Jerusalem Prime Minister Ariel Sharon was in stable condition today morning in a medically induced coma to prevent further damage from a massive stroke. Doctors said he could be brought out slowly during the weekend, allowing a better assessment of his condition.
Sharon's cranial pressure was steady, meaning there is no need to drain fluid from his brain, Hadassah Hospital Director Shlomo Mor-Yosef said during this morning's press briefing.
"The night passed without change," he said. "All the parameters that we check - blood pressure, pulse, urine output and cranial pressure, the most important parameters - all these parameters are stable."
On Thursday, as Sharon's sons began a bedside vigil and state media broadcast mournful songs, the hospital's switchboard was flooded with get-well messages. The nation's top rabbis called on Israelis to rush to synagogues and pray for the 77-year-old ex-general, whom many saw as the best hope for peace with the Palestinians.
Sharon's deputy, Ehud Olmert, tried to convey a sense of stability while serving as acting prime minister, but Sharon's dramatic downturn left Israelis fearful.
The Web site of the respected Haaretz daily quoted hospital officials as saying Sharon suffered vast brain damage.
Deputy hospital director Shmuel Shapira told Army Radio that reports of permanent, significant damage were "irresponsible."
Mor-Yosef on Thursday sought to quash widespread rumors that the prime minister was brain-dead. Sharon's pupils were responding to light, "which means the brain is functioning," he told reporters.
"We are fighting for the life of the prime minister, with no compromise," he said. "The main treatment that the prime minister is receiving is a medically induced coma and breathing assistance. The goal of this treatment is ... to allow the brain to recover from the great trauma it suffered."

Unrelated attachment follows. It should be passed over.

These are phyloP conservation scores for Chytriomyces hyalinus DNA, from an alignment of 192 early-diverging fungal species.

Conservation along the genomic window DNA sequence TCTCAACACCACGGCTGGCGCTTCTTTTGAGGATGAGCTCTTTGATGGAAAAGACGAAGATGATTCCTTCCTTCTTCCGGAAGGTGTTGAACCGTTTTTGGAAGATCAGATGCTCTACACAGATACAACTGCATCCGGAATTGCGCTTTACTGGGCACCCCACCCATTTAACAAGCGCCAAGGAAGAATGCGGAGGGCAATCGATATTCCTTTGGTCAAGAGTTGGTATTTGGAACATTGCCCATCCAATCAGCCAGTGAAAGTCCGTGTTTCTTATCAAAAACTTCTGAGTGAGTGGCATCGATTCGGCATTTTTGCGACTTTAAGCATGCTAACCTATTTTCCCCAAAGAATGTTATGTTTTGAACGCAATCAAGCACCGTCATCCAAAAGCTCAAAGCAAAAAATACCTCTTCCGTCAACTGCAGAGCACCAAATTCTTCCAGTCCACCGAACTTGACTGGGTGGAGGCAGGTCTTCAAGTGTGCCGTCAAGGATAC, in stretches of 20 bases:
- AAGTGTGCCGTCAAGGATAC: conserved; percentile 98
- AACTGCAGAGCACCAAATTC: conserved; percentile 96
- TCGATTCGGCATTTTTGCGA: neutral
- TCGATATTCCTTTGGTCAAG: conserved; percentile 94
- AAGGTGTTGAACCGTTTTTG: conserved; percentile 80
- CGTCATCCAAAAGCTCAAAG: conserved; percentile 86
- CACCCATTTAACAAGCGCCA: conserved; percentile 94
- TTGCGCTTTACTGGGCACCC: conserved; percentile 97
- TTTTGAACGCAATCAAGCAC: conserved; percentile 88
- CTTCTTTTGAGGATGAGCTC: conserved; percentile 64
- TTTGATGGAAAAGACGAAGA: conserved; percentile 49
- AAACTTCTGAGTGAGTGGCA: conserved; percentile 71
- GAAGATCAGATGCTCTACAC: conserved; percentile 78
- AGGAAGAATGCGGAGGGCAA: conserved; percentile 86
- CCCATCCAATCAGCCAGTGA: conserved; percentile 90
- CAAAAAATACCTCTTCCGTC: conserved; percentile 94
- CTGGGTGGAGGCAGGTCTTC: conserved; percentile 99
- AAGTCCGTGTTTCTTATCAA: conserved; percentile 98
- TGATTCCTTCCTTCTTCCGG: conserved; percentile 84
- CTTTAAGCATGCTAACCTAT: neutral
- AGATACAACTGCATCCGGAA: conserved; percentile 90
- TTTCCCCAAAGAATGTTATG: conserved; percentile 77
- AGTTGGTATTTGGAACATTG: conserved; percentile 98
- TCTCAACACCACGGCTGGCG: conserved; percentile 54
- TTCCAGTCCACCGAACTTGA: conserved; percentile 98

Neurosurgeons not involved in Sharon's treatment said a full recovery was unlikely after such a massive stroke. Sharon aides said they assume he would not return to work.
Sharon underwent seven hours of surgery Thursday at Hadassah Hospital after suffering a brain hemorrhage. He will remain sedated and on a respirator for two to three days to give him time to recover, and then he will be gradually awakened, hospital officials said. His sons, Omri and Gilad, were by his side at the neurological intensive care unit.
Sharon's collapse less than three months before March 28 elections left in limbo his moderate Kadima Party, which had appeared headed for an easy victory.
Palestinians reacted with a mixture of glee at seeing the fall of their longtime enemy and apprehension at the instability that could follow. Some Palestinian leaders worried Sharon's illness could derail their Jan. 25 parliamentary elections. "We are watching with great worry at what might happen if he is harmed," Palestinian leader Mahmoud Abbas said.
Under Israeli law, vice premier Olmert took office as acting prime minister. He held an emergency Cabinet meeting Thursday - sitting beside Sharon's empty seat - and said the government would continue to function.
"This is a difficult situation," Olmert, a former Jerusalem mayor, told the ministers.
He later spoke with Abbas by telephone. The Palestinian leader expressed concern for Sharon and wished him a speedy recovery, Palestinian officials said.
Atty. Gen. Meni Mazuz announced that the Israeli election would be held as planned. Sharon was to face off against the new head of his former Likud Party, Benjamin Netanyahu, and Labor Party leader Amir Peretz.